School inspectors: shaping and evolving policy understandings

Baxter, Jacqueline (2017). School inspectors: shaping and evolving policy understandings. In: Baxter, Jacqueline ed. School Inspectors: Policy Implementers, Policy Shapers in National Policy Contexts. Accountability and Educational Improvement. London: Springer, pp. 259–275.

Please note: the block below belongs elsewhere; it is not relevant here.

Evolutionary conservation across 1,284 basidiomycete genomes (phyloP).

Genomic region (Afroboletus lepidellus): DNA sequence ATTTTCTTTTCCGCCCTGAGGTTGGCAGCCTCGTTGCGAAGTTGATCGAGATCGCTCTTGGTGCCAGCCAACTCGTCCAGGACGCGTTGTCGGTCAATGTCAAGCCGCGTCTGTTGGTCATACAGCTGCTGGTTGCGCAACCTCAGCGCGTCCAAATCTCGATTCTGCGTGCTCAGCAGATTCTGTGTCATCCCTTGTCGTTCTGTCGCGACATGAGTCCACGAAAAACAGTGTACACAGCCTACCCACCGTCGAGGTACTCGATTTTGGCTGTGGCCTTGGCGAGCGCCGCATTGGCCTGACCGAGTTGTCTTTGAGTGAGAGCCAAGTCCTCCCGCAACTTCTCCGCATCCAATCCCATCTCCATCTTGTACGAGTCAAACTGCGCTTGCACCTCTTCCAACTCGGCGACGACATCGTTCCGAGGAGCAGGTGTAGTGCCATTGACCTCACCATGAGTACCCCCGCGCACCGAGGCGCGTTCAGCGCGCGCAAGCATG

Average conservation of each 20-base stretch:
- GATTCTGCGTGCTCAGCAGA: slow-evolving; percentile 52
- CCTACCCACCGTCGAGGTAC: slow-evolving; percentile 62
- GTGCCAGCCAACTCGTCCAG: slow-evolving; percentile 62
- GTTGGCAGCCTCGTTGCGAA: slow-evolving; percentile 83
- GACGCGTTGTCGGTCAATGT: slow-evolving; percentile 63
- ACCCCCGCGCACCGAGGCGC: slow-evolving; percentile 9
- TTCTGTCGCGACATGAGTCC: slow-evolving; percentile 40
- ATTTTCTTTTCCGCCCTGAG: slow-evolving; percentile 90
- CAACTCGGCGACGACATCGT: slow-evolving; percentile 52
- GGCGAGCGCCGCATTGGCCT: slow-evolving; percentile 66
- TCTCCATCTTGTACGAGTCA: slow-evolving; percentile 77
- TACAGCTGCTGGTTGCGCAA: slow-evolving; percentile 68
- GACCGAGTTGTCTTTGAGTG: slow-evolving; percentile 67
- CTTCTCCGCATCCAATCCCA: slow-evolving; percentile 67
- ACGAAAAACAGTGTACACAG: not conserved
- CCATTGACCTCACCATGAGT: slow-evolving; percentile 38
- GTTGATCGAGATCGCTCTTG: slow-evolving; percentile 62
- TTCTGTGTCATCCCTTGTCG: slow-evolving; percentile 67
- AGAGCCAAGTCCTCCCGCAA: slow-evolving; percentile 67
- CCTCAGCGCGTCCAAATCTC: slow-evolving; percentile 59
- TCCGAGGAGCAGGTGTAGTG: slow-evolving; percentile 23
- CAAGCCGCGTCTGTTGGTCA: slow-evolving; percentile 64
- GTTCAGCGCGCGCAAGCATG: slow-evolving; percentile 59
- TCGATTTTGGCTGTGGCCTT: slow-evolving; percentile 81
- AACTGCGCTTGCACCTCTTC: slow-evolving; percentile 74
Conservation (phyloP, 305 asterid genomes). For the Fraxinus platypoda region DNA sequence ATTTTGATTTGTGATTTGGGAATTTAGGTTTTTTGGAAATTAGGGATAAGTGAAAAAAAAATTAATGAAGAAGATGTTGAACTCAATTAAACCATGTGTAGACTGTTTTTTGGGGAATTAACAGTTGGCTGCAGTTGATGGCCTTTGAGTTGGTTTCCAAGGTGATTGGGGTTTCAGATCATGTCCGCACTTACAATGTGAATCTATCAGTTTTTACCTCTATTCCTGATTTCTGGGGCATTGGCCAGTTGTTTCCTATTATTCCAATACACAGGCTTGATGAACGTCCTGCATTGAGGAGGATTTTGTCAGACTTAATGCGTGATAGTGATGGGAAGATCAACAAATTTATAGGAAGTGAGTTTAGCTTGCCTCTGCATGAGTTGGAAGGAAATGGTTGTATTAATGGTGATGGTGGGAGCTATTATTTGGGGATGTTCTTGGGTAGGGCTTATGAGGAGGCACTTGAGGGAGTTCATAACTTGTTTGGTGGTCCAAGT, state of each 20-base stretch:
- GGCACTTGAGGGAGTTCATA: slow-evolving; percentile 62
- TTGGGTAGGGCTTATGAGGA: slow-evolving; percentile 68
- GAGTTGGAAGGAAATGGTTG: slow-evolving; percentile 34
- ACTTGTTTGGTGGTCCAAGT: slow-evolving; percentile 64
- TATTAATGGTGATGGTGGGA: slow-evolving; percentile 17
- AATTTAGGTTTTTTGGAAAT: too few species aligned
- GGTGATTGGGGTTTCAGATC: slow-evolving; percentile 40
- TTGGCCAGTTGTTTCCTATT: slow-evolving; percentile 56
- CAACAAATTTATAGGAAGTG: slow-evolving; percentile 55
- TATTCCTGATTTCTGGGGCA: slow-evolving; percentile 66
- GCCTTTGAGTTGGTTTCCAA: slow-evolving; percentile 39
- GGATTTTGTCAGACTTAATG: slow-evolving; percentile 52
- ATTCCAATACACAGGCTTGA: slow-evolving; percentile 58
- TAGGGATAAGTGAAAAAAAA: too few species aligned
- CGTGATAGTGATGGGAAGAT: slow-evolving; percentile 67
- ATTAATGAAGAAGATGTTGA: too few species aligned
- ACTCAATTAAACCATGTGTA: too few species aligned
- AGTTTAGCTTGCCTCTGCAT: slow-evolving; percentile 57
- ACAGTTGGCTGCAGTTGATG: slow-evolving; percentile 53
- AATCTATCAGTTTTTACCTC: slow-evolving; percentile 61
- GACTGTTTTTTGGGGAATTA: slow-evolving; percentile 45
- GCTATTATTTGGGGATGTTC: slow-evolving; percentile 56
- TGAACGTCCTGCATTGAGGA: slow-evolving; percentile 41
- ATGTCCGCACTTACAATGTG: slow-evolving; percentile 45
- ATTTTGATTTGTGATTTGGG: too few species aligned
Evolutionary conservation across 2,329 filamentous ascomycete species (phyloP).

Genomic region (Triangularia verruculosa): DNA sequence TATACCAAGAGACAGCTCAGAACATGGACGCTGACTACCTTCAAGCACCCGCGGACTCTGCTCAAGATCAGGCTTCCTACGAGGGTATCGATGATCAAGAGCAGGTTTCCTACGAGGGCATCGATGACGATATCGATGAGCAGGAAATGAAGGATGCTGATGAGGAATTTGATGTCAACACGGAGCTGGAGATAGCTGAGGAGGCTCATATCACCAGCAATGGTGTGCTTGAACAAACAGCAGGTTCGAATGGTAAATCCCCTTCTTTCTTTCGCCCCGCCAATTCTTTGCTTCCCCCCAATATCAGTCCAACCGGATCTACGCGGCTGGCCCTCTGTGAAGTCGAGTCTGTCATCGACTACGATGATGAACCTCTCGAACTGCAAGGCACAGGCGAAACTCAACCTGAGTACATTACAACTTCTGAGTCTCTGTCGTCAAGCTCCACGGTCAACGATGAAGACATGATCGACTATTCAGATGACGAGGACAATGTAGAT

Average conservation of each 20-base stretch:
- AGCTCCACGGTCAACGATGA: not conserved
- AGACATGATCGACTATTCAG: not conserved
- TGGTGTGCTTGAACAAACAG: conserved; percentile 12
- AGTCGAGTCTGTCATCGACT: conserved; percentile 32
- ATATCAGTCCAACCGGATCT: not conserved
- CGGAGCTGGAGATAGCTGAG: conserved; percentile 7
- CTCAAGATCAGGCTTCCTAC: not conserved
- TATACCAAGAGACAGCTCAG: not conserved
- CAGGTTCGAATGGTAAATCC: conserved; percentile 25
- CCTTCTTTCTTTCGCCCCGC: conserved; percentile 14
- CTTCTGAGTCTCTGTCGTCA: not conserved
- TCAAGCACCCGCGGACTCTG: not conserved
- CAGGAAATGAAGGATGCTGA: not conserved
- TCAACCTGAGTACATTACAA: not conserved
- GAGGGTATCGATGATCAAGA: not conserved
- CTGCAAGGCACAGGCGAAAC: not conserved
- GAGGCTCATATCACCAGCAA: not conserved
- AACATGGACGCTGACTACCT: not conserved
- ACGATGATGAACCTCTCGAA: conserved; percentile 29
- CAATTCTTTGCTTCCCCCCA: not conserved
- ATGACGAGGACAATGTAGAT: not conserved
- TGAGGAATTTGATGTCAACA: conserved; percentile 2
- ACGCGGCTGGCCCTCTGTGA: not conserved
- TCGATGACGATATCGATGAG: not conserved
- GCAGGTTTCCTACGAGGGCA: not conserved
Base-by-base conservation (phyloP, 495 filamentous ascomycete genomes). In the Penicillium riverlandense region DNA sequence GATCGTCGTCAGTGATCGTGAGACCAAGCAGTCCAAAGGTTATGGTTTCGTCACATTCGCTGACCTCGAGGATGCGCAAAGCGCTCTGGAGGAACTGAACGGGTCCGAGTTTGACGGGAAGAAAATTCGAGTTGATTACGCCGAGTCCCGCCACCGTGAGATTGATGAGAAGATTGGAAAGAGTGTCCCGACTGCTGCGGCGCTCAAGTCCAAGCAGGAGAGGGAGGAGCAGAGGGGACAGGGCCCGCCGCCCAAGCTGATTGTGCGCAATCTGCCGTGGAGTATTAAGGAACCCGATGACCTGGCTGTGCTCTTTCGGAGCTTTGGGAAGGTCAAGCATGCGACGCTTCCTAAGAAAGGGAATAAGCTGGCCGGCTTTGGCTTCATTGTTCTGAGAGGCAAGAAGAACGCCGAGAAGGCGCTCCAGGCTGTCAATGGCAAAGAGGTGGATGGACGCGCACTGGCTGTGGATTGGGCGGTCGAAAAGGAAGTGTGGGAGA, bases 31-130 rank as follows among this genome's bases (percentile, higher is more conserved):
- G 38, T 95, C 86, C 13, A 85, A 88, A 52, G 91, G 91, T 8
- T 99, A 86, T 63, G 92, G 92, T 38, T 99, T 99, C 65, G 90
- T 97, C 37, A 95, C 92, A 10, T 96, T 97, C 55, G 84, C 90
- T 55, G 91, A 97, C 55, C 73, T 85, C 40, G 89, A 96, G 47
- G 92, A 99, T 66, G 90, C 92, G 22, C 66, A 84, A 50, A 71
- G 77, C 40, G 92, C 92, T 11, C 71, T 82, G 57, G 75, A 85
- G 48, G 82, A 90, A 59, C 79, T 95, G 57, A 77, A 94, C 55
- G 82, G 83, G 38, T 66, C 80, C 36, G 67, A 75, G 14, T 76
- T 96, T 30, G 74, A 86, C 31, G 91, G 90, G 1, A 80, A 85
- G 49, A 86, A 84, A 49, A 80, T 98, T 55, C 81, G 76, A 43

As chapter one explained, the factors at play in the implementation of public policy are not limited to the complex, confounding and often competing values that jostle with one another when education policy is formulated, but may also variously come to light depending upon the lens through which the process is viewed. In this the final chapter I move to examine what understandings the country studies in this book reveal about the impact of policy subsystems in education and inspection policy, and the role of the inspectors within this. In so doing I examine how far the implementation of inspection policy can be said to convene to a model of ten preconditions necessary to achieve perfect implementation (Hogwood and Gunn, 1984). I then move to examine the part played by inspectors in variously framing the idea of policy implementation as: evolution; learning; coalition; responsibility and trust, (see Lane, 1987, p.532, in Ham and Hill, 1984, p.108), and to what extent inspectors can be said to be ‘coalition workers’ in influencing inspection policy. The chapter concludes that the work of inspectors is a key element within policy implementation and formation within the governance process and should be seen as central to any future research which investigates accountability from a governance perspective. It also concludes that it forms an important element within research into intended and unintended consequences of inspection policy.

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